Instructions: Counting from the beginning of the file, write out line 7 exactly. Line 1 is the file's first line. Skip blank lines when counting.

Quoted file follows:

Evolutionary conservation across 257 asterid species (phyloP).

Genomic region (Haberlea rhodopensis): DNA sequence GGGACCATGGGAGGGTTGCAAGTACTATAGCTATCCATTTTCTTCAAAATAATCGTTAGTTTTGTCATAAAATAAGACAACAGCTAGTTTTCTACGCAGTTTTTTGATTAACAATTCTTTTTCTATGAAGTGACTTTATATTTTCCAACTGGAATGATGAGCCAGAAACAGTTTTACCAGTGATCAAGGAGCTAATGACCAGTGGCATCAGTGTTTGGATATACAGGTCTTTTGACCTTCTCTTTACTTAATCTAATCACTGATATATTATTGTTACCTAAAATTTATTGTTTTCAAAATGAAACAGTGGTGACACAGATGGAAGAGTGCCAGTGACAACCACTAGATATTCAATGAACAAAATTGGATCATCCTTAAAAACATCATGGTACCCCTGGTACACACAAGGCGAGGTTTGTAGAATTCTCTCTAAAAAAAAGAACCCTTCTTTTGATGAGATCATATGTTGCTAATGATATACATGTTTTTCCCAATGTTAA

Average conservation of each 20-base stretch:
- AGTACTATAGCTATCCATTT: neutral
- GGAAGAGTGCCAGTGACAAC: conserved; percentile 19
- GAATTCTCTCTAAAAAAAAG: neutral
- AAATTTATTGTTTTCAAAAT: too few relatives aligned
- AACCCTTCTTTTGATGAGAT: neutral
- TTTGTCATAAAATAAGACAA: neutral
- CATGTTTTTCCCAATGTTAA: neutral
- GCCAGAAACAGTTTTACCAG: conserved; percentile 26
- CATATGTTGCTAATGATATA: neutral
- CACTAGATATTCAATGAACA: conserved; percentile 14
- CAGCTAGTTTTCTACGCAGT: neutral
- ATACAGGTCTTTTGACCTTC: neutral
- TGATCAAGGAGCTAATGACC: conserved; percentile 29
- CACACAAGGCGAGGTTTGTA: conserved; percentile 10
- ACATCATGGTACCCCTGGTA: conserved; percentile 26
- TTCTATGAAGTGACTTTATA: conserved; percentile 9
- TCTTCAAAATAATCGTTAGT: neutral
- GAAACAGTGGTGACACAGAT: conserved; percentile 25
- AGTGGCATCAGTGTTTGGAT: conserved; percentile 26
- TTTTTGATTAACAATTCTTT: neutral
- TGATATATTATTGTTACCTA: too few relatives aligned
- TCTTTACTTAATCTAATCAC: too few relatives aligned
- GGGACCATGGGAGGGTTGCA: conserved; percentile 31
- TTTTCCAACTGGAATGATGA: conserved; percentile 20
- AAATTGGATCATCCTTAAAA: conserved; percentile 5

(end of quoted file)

- AAATTTATTGTTTTCAAAAT: too few relatives aligned